Today I learned: scientists figured out the oxygen levels in the waters off of Central America from 40,000 years ago. Before this study, people had thought that during the last glacial period (~110,000-15,000 years ago), oxygen levels in the oceans were higher because cold water can hold onto oxygen better. But this group was able to use a type of fossilized plankton that only takes up a type of nutrient in oxygen-rich conditions to determine that the deeper waters of the eastern Pacific Ocean were actually oxygen-depleted during this time. Typically, oxygen levels in oceans increase as you go deeper, but Hoogakker et al. found that there was no increase from shallow to deeper waters. Because the Pacific Ocean is the biggest sink (or storer) of carbon, holding about 50% of the total oceanic amount, this group suggested that the Pacific Ocean played an important role in the amount of carbon dioxide in the atmosphere during the glacial period and the transition period that followed.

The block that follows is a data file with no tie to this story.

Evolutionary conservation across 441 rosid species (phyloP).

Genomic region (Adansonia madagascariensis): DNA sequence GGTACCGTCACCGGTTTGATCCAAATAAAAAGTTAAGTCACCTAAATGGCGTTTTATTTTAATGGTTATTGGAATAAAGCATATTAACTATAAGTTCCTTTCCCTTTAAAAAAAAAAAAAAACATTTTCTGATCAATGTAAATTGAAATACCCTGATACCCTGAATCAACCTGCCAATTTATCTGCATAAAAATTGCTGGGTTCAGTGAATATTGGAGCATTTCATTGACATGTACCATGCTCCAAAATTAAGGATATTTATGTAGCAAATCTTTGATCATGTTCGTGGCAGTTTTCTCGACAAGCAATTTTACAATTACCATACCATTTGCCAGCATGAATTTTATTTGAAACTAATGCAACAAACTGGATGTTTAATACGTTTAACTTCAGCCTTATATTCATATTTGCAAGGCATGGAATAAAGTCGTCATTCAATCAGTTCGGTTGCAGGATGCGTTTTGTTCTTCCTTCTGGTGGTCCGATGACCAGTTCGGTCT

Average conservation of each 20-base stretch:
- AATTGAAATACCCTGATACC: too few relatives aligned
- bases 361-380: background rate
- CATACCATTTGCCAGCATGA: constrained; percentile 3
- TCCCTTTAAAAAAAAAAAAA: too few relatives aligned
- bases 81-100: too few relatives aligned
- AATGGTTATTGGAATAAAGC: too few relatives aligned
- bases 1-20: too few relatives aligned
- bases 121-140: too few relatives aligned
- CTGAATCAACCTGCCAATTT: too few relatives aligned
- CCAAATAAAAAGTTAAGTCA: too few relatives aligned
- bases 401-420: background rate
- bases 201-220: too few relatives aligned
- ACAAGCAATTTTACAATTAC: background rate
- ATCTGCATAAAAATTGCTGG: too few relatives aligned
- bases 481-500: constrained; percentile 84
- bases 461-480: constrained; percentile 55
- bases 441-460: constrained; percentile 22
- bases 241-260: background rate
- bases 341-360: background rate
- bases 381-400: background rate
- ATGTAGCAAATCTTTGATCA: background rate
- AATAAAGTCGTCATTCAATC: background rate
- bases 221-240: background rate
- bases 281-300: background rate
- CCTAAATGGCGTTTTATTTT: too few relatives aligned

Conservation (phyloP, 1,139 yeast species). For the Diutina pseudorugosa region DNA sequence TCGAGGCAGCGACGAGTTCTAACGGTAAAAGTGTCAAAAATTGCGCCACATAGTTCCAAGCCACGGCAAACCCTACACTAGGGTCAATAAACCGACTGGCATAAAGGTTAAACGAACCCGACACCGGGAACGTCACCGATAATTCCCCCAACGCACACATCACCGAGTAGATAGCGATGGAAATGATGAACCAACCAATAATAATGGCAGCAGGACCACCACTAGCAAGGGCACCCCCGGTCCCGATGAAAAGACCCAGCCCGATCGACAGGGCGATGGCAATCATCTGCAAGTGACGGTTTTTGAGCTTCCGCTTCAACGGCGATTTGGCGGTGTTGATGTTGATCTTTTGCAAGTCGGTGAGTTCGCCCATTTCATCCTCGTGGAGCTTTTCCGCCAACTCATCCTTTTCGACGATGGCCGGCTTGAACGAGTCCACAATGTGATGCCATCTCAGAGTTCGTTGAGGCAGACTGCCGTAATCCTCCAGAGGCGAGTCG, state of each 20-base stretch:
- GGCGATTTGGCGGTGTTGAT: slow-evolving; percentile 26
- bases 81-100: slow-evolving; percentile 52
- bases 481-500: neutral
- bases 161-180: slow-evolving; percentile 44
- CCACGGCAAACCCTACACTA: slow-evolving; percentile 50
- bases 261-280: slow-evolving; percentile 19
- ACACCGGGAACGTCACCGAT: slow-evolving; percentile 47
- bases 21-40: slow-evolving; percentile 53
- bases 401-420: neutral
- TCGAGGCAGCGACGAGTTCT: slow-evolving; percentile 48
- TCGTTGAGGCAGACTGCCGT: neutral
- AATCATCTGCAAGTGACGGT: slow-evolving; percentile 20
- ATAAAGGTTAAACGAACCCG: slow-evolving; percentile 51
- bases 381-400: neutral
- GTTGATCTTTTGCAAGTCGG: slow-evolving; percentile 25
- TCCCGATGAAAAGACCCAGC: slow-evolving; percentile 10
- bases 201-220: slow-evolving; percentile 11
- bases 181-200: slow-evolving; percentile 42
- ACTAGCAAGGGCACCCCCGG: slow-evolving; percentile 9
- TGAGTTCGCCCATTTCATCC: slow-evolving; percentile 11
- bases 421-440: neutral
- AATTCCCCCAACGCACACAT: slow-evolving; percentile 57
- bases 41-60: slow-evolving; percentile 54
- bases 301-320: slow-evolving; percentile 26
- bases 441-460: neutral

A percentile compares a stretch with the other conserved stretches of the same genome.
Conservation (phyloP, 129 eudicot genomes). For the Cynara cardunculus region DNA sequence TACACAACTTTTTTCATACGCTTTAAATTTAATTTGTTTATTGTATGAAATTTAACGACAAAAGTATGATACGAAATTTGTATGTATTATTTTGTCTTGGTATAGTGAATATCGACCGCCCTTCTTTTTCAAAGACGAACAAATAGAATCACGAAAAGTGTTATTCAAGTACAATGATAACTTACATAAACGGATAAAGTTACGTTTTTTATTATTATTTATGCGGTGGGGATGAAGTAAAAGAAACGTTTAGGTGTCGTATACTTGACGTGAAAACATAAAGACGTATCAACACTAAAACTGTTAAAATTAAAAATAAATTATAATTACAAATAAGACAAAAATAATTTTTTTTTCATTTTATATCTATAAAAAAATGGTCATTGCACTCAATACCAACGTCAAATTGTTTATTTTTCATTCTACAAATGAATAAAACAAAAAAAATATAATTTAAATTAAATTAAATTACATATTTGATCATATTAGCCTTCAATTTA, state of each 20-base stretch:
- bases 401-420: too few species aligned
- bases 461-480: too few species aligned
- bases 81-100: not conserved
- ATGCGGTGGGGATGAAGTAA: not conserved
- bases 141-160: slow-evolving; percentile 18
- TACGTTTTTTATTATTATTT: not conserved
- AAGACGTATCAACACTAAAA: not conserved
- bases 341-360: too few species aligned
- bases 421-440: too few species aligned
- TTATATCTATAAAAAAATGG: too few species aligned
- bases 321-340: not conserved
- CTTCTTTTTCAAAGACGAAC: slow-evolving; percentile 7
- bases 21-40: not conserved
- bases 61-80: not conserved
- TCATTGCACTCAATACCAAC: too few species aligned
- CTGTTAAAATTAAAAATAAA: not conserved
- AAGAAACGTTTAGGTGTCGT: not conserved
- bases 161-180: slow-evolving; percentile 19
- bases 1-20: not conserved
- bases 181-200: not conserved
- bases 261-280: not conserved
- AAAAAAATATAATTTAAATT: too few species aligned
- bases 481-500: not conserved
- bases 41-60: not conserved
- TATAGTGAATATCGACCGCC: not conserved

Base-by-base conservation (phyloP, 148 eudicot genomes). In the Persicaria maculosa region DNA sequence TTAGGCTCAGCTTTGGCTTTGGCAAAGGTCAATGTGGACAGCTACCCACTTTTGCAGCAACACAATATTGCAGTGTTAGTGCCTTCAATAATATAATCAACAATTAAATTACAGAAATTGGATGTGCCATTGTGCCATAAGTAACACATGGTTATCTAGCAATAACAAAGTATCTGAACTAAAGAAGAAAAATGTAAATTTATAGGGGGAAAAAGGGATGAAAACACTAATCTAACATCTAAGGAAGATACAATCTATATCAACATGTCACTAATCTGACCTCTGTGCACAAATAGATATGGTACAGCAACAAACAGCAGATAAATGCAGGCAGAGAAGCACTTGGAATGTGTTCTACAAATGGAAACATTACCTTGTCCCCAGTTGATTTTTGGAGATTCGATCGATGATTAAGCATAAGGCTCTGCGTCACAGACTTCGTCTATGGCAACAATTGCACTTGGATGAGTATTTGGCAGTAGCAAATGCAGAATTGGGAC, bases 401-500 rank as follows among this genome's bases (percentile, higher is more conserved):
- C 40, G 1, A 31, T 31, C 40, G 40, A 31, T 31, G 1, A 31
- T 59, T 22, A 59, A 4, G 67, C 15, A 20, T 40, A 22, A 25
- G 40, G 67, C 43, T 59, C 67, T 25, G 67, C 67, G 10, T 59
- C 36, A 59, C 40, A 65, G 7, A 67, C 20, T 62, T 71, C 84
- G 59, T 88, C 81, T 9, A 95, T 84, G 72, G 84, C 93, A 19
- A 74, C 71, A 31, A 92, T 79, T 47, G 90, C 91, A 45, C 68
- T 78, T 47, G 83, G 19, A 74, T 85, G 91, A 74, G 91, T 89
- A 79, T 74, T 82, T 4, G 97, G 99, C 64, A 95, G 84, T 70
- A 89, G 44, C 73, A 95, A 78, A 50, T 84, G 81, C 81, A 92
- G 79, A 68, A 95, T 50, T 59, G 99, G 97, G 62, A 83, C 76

Reference: Hoogakker, Babette A. A., et al. “Glacial Expansion of Oxygen-Depleted Seawater in the Eastern Tropical Pacific.” Nature, vol. 562, no. 7727, 2018, pp. 410–413., doi:10.1038/s41586-018-0589-x.